OctopusPackageDirectoryPath results in two extractions

We noticed today when we tried to set the $OctopusPackageDirectoryPath variable that when we deployed, the tentacle (0.9.620.4) extracted the package into the directory we specified, but it also extracted it into the default path of c:\Octopus\Tentacle\Applications\MyPackage.1.0.0.

Normally this would be a minor issue, but we are trying to use $OctopusPackageDirectoryPath when redeploying an IIS site to prevent IOExceptions from being thrown due to the problem described in this thread.

Since the trello card for using a new folder when force deploying got bumped to v1.1, we’d like to see a fix for this issue soon.

The problem is especially troubling because it bites us when we want to roll back a bad release. Roll back scenarios should be more reliable than they currently are.

Hi Chris,

The Tentacle will extract the package to C:\Octopus\Tentacle\Applications… before copying it to the $OctopusPackageDirectory (if specified). It shouldn’t point IIS to that directory so it shouldn’t really be causing any problems (except possibly, storage). What issue is it causing you?

I’ll reconsider pulling that card back into 1.0 tonight and I’ll definitely make sure that rollback is more reliable for 1.0.


The specific issue we ran into was as follows:

  1. Success deploy MyPackage.1.0
  2. Fail: deploy MyPackage 1.1

At this point we found that even though IIS was pointing to MyPackage.1.1, it still held a handle on MyPackage.1.0 that prevented the directory from being removed or accessed.

  1. Fail: deploy MyPackage.1.0

At this point we created a new release with $OctopusPackageDirectory set and deploy that, but it also fails because it still wants to use a directory that IIS won’t let go of.

Recycling the app pool ultimately resolved the problem. I’m not sure if this was a transient problem with IIS, but switching the site folder in IIS doesn’t always seem to completely release the old directory.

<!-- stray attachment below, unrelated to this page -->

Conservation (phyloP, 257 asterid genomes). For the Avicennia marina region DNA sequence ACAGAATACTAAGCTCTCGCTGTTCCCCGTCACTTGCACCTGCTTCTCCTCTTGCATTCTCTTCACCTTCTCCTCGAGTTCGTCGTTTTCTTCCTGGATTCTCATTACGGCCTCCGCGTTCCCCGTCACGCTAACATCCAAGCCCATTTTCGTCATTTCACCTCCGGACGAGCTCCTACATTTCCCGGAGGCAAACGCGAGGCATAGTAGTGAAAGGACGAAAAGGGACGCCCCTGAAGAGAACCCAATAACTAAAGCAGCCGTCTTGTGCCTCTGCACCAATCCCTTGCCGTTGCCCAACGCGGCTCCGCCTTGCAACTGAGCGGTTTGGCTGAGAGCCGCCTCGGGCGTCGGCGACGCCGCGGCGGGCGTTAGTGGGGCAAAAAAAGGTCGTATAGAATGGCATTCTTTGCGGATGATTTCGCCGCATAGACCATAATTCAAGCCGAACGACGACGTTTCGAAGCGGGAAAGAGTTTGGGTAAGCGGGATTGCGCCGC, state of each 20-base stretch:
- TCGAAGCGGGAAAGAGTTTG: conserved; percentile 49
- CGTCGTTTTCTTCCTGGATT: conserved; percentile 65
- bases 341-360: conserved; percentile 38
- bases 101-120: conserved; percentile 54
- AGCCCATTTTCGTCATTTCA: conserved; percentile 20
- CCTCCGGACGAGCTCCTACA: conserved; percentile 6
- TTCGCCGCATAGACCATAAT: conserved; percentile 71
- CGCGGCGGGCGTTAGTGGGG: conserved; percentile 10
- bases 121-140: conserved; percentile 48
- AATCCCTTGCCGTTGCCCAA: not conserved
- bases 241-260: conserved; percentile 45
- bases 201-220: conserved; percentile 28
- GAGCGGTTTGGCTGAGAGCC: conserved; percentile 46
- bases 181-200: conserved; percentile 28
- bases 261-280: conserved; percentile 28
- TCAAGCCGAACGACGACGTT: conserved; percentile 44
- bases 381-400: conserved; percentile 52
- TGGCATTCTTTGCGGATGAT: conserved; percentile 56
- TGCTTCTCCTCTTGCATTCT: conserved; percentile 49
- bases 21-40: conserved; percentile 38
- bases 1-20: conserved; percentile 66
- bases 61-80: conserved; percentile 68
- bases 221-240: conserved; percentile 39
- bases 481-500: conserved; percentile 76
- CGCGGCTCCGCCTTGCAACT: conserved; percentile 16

Ahh, that makes sense, thanks for the explanation Chris.

So in this case, the Trello card suggestion of creating a new folder sounds like it would fix the issue as you said.

However if you were still using the $OctopusPackageDirectory variable it would still fail, because IIS might be pointing to a file under $OctopusPackageDirectory. So I think the path going forward will be:

  1. If $OctopusPackageDirectory is set, stop IIS
  2. Perform deployment as normal
  3. Start IIS if it was stopped

A new directory will always be used under C:\Octopus\Applications… so that shouldn’t prevent a deployment from happening.

What this does mean is that if $OctopusPackageDirectory is specified (and in use), there will be an unavoidable IIS stop and some temporary downtime while the package is deployed. For most people it won’t be a problem but it will need to be documented.

What do you think about that proposal? How do you think it should work?


This is a tricky one. Stopping IIS before expanding the package would happen before PreDeploy.ps1 has a chance to tell the load balancer to stop sending traffic to us. That’s something we currently do.

If the package gets unzipped into Tentacle/Applications anyway, it seems like my shop would be better off simulating $OctopusPackageDirectory in our own powershell scripts so we can control the order of events:

  1. Disable LTM
  2. Stop IIS (or just this one virtual site)
  3. Move/copy files into place
  4. Start IIS
  5. Smoke tests
  6. Enable LTM

For all of our scenarios to work, we’d just need the trello story to be implemented.

Thanks for considering moving that story up in priority.


Thanks Chris, that makes sense. In this case I’ll leave the behaviour of OctopusPackageDirectory as it currently is (no automatic IIS resets), and I’ll implement that card. If you check Trello you’ll find I have brought it forward.


Just verified that this is working as expected in Octopus